# Constraint propagation

Constraint propagation is the process of communicating the domain reduction of a decision variable to all of the constraints that are stated over this variable.

Constraint propagation is the process of communicating the domain reduction of a decision variable to all of the constraints that are stated over this variable. This process can result in more domain reductions. These domain reductions, in turn, are communicated to the appropriate constraints. This process continues until no more variable domains can be reduced or when a domain becomes empty and a failure occurs. An empty domain during the initial constraint propagation means that the model has no solution.

For example, consider the decision variables y with an initial domain [0..10], z with an initial domain [0..10] and t with an initial domain [0..1], and the constraints

``````     y + 5*z <= 4
t != z
t != y
``````

over these three variables.

The domain reduction of the constraint y + 5*z <= 4 reduces the domain of y to [0..4] and z to [0]. The variable z is thus fixed to a single value. Constraint propagation invokes domain reduction of every constraint involving z. Domain reduction is invoked again for the constraint y + 5*z <= 4, but the variable domains cannot be reduced further. Domain reduction of the constraint t != z is invoked again, and because z is fixed to 0, the constraint removes the value 0 from the domain of t. The variable t is now fixed to the value 1, and constraint propagation invokes domain reduction of every constraint involving t, namely t != z and t != y. The constraint that can reduce domains further is t != y. Domain reduction removes the value 1 from the domain of y.

Constraint propagation is performed on constraints involving y; however, no more domain reduction can be achieved and the final domains are:

• y = [0 2..4],

• z = [0] and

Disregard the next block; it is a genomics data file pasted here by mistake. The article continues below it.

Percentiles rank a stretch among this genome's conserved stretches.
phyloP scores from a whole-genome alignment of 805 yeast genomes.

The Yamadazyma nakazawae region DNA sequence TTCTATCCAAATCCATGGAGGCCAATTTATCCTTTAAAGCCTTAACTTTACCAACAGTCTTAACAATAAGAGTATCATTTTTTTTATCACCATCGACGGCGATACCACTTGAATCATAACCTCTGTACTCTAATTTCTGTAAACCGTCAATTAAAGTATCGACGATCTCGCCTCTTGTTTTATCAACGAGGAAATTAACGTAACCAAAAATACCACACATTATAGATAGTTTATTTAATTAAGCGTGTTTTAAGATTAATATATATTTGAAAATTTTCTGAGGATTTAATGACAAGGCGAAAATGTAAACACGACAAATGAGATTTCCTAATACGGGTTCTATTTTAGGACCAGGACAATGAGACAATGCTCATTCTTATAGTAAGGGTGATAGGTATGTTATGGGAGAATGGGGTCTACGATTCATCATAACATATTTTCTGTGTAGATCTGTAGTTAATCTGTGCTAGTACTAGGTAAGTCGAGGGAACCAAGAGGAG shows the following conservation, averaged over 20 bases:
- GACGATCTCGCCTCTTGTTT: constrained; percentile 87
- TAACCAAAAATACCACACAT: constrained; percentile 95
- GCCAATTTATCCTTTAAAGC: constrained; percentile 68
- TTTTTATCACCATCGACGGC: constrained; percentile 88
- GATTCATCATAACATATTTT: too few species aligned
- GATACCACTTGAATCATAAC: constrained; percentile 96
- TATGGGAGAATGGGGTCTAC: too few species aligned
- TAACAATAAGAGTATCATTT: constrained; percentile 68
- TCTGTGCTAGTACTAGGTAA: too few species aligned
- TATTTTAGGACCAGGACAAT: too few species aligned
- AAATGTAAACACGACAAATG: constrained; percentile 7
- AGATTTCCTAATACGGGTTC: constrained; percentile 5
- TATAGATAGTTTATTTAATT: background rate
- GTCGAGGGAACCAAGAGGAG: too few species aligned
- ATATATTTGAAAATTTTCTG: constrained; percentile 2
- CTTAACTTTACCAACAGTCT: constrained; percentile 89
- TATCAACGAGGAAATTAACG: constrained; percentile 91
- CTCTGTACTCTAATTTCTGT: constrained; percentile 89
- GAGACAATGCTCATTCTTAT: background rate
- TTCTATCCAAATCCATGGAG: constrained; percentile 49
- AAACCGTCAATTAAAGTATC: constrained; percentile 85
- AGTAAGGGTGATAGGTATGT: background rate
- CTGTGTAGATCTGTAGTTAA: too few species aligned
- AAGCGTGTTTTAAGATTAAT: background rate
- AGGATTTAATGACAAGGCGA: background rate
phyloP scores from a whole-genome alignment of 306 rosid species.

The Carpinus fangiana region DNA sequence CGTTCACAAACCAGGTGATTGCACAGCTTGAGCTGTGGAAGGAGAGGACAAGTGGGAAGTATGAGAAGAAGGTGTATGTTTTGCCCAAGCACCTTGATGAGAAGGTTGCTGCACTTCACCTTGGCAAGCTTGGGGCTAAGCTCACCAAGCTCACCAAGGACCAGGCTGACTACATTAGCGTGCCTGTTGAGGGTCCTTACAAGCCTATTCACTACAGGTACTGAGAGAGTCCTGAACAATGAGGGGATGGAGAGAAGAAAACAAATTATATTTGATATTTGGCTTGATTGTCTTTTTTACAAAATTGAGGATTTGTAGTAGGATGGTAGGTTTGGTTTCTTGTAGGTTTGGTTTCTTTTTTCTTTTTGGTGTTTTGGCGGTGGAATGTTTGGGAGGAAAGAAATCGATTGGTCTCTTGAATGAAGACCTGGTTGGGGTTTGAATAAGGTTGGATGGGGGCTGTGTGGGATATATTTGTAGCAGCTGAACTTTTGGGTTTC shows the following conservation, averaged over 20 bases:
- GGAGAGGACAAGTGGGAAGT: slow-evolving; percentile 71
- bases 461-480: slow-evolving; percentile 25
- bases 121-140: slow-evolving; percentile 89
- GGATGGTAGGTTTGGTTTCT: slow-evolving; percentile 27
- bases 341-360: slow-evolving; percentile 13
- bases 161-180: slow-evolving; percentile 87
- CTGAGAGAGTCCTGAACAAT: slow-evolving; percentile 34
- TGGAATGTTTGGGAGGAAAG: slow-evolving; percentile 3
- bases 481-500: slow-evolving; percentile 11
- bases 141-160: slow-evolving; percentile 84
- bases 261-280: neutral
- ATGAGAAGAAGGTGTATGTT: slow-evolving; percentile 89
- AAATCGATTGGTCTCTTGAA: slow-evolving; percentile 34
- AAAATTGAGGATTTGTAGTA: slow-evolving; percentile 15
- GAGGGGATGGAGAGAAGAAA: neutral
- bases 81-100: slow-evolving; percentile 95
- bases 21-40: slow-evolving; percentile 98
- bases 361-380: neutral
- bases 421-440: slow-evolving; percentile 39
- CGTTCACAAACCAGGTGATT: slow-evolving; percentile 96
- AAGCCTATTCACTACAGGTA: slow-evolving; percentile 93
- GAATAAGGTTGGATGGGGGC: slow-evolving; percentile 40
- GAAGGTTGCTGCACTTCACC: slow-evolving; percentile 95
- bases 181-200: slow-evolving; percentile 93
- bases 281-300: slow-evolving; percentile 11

• t = [1].

To invoke the constraint propagation process in CP Optimizer, the propagate function of the optimizer object is called. In the C++ API, this function is IloCP::propagate; in the Java™ API, this function is IloCP.propagate; and in the C# API, this function is CP.Propagate. This function invokes domain reduction on every constraint of the model and propagates the domain reductions. It returns true (IloTrue in the C++ API) if propagation succeeds; in other words, if no empty domains result. It returns false (IloFalse in the C++ API) otherwise.

As an example using the C++ API, a code that invokes propagation on the model above is;

``````    IloIntVar y(env, 0, 10);
IloIntVar z(env, 0, 10);
IloIntVar t(env, 0, 1);
IloModel model(env);
model.add(y + 5*z <= 4);
model.add(t != z);
model.add(t != y);
IloCP cp(model);
if (cp.propagate()){
cp.out() << " Domains reduced: " << std::endl;
cp.out() << " Domain of y = " << cp.domain(y) << std::endl;
cp.out() << " Domain of z = " << cp.domain(z) << std::endl;
cp.out() << " Domain of t = " << cp.domain(t) << std::endl;
}else{
cp.out() << " Model has no solution." << std::endl;
}
``````

The call to the method IloCP::domain(IloIntVar x) is directed to an output stream to display the current domain of the decision variable x. Running this code produces the output:

`````` Domains reduced:
Domain of y = [0 2..4]
Domain of z = [0]
Domain of t = [1]
``````